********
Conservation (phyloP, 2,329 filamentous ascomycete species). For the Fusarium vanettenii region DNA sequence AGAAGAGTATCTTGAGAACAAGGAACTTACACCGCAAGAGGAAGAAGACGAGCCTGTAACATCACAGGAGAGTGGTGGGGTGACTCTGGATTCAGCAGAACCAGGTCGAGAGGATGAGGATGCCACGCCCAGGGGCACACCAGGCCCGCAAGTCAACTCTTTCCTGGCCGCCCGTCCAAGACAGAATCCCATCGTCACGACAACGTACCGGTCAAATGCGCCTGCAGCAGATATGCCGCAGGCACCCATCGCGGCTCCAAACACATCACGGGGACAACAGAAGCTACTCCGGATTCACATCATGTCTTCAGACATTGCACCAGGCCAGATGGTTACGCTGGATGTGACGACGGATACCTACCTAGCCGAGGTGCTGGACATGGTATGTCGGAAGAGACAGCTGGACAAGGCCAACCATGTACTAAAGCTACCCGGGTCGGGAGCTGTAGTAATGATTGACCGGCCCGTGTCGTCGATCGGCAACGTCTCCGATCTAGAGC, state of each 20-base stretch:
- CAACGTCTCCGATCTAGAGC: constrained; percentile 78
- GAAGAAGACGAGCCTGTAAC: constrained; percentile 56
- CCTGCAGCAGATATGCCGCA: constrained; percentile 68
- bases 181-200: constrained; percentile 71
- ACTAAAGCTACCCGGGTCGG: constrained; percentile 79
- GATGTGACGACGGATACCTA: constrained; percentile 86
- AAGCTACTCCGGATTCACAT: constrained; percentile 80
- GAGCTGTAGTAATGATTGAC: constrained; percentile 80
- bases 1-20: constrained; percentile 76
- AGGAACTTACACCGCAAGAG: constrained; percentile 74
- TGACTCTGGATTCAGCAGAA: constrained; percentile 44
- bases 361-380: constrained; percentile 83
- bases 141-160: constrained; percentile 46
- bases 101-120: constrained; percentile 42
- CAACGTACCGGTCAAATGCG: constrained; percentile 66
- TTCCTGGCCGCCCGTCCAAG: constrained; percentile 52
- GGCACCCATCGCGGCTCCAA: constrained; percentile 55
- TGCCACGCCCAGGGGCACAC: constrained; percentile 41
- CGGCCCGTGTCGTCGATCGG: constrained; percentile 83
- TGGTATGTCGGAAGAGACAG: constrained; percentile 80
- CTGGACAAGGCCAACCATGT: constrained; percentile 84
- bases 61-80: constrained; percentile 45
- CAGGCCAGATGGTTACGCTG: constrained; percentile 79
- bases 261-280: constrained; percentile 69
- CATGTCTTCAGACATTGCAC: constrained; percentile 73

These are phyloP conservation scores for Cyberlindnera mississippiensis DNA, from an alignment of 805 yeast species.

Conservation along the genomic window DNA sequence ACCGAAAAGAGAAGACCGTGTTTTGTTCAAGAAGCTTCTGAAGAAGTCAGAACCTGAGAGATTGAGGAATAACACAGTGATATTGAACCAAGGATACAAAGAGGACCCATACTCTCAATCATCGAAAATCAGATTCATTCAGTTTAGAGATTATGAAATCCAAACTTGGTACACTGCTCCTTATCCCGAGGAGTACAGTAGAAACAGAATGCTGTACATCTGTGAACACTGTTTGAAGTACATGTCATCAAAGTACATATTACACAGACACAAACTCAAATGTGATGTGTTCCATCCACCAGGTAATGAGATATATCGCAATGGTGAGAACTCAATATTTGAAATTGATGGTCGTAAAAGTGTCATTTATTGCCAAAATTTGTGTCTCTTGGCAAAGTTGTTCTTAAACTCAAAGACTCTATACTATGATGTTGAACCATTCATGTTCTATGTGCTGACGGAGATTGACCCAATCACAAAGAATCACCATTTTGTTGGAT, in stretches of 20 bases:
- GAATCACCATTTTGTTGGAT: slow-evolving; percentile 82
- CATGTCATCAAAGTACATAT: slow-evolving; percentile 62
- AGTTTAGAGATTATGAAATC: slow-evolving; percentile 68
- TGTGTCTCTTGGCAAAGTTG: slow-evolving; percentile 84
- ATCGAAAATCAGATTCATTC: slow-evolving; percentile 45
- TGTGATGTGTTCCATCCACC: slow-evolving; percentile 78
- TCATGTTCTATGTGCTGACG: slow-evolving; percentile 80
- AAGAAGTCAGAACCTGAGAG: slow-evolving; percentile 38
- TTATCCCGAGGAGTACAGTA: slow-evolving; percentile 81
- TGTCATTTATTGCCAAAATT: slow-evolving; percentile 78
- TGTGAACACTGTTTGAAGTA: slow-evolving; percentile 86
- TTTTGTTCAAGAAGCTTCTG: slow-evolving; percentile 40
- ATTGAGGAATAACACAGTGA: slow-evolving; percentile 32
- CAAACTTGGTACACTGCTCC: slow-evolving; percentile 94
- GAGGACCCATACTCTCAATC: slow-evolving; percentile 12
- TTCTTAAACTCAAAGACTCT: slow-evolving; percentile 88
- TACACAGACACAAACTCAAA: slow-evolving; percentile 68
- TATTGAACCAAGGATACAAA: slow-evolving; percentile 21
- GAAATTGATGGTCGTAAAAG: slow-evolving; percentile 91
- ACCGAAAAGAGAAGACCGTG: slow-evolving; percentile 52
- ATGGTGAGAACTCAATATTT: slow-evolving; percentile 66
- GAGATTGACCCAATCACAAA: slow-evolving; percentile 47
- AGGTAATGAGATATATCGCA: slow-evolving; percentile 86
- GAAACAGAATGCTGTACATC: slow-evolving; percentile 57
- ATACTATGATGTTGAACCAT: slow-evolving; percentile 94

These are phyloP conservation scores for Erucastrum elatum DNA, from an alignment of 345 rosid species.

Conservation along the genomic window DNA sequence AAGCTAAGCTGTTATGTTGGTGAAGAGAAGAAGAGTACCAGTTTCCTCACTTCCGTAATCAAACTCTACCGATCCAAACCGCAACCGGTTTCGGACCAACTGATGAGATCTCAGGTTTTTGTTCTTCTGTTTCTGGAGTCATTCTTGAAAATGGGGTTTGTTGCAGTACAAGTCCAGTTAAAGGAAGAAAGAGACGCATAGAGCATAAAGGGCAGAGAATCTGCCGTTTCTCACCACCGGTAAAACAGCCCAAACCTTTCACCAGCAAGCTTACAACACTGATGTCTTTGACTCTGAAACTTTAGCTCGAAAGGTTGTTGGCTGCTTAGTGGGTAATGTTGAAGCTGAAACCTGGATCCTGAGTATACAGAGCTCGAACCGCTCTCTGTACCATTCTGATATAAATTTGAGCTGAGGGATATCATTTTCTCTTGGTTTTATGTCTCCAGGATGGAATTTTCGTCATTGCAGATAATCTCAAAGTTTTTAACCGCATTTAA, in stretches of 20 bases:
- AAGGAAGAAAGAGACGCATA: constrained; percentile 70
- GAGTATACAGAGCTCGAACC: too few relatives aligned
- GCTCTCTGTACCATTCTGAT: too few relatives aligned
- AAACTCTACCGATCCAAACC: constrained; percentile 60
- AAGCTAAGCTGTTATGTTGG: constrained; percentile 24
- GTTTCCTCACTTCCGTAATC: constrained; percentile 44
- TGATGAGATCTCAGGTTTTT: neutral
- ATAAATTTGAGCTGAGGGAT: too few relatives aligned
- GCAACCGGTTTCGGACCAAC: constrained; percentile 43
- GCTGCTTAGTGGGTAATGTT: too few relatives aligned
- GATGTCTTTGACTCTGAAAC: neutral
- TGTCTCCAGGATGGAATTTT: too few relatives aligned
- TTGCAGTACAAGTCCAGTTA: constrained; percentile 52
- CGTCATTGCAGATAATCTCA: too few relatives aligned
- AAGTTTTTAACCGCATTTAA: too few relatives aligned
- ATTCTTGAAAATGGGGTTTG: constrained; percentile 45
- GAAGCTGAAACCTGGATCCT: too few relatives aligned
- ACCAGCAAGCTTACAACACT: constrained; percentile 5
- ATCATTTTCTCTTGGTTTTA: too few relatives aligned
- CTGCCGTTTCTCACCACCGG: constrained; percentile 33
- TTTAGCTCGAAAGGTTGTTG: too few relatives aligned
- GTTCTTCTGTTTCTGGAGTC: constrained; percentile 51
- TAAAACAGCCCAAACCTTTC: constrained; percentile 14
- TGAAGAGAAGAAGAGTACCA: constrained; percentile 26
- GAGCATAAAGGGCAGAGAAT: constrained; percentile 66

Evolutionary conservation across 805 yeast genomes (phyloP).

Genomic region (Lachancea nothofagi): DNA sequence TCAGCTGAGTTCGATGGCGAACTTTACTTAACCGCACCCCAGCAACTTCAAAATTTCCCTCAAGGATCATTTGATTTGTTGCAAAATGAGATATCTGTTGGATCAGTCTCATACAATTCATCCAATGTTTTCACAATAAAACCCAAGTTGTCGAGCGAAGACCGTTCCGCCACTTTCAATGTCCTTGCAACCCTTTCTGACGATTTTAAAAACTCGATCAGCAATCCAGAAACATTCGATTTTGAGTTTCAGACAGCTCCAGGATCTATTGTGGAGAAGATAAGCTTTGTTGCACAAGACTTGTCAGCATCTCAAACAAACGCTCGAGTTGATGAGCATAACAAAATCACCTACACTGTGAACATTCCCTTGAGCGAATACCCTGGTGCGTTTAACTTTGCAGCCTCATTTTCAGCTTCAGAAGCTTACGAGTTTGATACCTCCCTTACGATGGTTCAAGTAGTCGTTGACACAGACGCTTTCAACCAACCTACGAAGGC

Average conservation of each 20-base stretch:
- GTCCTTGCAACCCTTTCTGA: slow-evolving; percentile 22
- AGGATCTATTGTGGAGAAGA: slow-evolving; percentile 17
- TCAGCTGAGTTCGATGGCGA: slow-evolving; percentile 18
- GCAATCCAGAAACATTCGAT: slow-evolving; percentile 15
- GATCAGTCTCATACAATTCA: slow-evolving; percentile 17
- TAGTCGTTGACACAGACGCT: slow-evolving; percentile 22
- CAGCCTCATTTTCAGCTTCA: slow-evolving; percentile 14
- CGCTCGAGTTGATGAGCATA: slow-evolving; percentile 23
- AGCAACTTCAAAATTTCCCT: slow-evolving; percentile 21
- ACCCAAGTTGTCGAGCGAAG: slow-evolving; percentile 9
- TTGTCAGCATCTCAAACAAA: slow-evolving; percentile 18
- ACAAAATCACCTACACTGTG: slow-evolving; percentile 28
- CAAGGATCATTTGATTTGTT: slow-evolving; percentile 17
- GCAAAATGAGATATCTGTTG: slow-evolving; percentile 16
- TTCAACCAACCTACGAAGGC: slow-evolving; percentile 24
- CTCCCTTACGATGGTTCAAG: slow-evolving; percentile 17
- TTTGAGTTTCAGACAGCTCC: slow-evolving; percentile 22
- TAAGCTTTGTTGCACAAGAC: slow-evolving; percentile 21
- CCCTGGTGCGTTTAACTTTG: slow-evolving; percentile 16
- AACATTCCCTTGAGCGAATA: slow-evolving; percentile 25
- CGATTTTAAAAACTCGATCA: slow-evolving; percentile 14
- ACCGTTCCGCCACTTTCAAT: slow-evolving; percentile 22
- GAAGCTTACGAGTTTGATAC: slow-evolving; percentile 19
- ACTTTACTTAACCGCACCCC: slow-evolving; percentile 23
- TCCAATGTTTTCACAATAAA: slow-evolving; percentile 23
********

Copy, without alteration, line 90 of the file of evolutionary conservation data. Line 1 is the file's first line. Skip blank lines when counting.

- CAGCCTCATTTTCAGCTTCA: slow-evolving; percentile 14